Signs of Hope
Different is Good!
As I write this, it’s now 10:52 a.m. on October 16, 2013, and the U.S. Congress is doing it again . . . or more accurately, not doing it again. In fact, our elected leaders aren’t doing much of anything that's good for us and haven’t done anything substantial for quite a while. Instead, a minority in Congress have been acting like spoiled 2-year-olds who think they’re the center of the world, believe there are no limits, and don’t think what they do has consequences.
It’s time for the rest of us to stand up and speak out for cooperation, respect and promote a new appreciation for the fact that we’re all in this together—meaning LIFE!
Maybe if we could convince the recalcitrants in D.C. to take a field trip to Sarasota, FL, next spring, it might make a difference. That’s the area where my wife and I spend our winters and springs, and it's one of the truly gorgeous spots in the state, especially the marina at Bay Front Park.
The marina is filled with sailboats and yachts, visited by a few dolphins every now and then, and is surrounded by tall buildings and condos. It even has a top-notch restaurant that overlooks the marina.
But what goes on there each spring is even better. A civic group of residents, co-chaired at its inception by Dr. Samuel Carroll Buchanan, an African-American with a list of achievements too lengthy to mention here, came up with a terrific idea: why not sponsor a public art project that brings people together and affirms everyone?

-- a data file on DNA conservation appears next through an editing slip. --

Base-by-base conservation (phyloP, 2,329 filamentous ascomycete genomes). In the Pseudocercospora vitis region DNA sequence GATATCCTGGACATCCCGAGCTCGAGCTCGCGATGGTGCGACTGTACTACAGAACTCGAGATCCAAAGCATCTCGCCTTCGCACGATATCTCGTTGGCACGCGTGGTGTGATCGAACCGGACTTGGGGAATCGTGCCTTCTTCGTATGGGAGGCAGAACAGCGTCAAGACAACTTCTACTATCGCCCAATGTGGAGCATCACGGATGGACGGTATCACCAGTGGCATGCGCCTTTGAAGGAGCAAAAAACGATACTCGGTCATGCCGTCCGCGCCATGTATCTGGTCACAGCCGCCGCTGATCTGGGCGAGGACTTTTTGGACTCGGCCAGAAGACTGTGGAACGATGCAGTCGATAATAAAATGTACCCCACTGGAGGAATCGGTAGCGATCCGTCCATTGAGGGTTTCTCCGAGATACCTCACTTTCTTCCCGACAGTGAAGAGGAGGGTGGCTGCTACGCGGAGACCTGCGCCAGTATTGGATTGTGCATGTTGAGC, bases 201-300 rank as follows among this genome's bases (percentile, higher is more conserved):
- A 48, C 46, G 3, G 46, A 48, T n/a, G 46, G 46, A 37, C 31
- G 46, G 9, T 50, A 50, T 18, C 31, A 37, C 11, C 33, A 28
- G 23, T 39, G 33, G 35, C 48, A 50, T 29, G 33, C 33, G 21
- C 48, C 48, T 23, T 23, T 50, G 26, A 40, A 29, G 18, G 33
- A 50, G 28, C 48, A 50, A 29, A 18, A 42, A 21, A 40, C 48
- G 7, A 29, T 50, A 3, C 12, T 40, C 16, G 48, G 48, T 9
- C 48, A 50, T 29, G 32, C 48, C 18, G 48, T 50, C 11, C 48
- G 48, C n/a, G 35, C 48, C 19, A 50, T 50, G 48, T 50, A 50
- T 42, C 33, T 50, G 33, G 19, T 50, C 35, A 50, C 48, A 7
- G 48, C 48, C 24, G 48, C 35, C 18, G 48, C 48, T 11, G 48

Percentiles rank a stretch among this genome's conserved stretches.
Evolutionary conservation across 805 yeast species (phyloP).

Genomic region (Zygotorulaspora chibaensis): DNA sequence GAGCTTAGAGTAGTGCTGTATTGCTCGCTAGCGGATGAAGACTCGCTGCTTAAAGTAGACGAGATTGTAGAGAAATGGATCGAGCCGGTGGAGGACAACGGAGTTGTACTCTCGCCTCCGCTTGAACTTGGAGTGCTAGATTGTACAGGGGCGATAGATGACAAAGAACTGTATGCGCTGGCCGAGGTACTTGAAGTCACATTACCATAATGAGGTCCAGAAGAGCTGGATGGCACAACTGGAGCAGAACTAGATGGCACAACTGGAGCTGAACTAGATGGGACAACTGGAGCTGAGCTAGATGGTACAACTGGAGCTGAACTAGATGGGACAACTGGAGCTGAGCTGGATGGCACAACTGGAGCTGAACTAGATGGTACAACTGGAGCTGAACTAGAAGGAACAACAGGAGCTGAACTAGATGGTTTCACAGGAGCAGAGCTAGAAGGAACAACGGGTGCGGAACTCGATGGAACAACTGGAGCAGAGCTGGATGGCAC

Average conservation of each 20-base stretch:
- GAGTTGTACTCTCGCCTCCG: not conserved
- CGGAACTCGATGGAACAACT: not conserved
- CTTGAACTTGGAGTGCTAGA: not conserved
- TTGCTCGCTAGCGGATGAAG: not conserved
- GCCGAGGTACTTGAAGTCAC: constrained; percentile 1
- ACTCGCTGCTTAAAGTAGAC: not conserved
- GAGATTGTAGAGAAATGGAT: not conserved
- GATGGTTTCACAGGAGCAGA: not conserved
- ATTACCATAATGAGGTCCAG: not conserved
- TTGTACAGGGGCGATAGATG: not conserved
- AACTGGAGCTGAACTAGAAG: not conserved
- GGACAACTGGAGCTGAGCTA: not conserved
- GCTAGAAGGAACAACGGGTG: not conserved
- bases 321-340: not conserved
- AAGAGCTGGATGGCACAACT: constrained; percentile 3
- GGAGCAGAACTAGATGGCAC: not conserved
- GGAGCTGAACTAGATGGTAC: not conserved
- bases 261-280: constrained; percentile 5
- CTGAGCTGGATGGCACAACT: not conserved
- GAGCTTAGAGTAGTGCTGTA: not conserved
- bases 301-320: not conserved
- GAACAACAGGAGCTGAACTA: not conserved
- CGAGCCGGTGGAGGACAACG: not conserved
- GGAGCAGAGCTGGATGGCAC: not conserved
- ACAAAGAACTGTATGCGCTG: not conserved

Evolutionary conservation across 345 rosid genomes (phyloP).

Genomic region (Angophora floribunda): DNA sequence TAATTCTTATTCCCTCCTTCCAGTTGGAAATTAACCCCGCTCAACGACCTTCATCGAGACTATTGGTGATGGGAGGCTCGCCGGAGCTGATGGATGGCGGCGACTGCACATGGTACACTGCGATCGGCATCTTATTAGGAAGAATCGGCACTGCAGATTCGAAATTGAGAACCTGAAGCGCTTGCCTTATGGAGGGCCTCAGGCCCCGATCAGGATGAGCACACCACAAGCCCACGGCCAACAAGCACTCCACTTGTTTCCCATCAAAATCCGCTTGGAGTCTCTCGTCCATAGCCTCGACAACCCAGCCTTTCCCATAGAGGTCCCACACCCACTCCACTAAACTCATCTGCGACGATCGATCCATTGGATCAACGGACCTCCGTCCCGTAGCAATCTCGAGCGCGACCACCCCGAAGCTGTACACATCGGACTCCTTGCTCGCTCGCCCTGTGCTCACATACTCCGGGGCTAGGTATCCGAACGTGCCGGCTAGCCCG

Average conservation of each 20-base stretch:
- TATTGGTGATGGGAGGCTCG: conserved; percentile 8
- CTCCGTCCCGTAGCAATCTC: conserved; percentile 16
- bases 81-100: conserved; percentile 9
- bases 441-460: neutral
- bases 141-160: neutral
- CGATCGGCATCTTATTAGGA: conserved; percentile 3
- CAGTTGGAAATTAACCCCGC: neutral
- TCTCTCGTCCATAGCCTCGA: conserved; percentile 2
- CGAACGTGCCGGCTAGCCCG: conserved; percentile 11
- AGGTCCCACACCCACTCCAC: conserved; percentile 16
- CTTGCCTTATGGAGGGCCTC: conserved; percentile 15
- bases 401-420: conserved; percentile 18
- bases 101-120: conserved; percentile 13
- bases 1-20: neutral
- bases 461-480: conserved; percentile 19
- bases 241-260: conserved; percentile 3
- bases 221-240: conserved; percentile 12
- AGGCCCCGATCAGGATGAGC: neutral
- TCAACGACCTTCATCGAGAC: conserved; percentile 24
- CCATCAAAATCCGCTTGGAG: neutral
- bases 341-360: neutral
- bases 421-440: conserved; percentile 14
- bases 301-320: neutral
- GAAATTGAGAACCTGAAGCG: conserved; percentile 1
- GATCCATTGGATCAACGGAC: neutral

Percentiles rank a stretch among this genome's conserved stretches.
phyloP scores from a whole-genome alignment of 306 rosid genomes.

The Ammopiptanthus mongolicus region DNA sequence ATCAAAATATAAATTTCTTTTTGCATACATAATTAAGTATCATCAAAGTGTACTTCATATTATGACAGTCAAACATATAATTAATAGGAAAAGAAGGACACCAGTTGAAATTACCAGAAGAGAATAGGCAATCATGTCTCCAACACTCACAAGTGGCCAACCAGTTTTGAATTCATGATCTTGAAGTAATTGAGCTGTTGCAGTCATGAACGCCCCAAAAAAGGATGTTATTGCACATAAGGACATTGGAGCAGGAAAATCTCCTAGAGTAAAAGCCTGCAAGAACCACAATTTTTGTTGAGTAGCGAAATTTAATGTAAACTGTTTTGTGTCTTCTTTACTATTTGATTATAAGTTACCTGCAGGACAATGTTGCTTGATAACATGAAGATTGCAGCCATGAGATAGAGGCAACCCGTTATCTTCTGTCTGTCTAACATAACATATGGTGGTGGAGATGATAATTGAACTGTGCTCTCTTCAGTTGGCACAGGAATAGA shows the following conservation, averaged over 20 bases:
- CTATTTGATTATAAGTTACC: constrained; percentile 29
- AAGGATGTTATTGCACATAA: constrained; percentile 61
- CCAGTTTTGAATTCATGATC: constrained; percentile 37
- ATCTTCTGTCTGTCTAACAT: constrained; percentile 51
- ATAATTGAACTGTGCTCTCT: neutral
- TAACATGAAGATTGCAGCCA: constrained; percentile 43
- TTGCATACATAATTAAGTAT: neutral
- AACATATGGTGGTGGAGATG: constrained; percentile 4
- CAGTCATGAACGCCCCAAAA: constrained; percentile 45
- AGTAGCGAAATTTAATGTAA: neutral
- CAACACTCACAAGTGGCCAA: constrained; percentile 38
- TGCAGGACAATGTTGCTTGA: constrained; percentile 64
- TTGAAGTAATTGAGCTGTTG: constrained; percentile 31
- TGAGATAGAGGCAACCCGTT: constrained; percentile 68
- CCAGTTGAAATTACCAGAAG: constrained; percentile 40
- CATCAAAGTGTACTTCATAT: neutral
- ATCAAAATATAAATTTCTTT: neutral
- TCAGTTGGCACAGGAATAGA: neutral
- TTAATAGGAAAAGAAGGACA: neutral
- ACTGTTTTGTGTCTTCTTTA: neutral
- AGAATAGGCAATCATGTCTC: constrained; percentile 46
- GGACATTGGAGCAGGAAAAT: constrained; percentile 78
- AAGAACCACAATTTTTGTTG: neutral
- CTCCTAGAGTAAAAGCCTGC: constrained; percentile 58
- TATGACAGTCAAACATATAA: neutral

The result is the posting of several dozen large banners each year in Bay Front Park, under the general theme of “Embracing Our Differences.” Pupils from the elementary grades through high school are encouraged to come up with comments and ideas that embrace diversity and then artists, local and world-wide, are asked to design and produce the backdrops for each banner. Throw in a quote for each banner from a famous world personality, and you have a dramatic and moving exhibit that never fails to inspire and unite those who view the annual creations.
Here are just a few of the hundreds of banners that have appeared at the marina in recent years. Even if you can’t read the fine print on them, the art work says it all.
What a world we live in! What a diverse range of people and cultures and talents! What an opportunity to affirm one another in ways that benefit everyone!!!
Let’s each of us become walking banners of hope and respect for those around us and the world at large. Maybe even our lawmakers will catch on, if they see enough of us embracing our differences.
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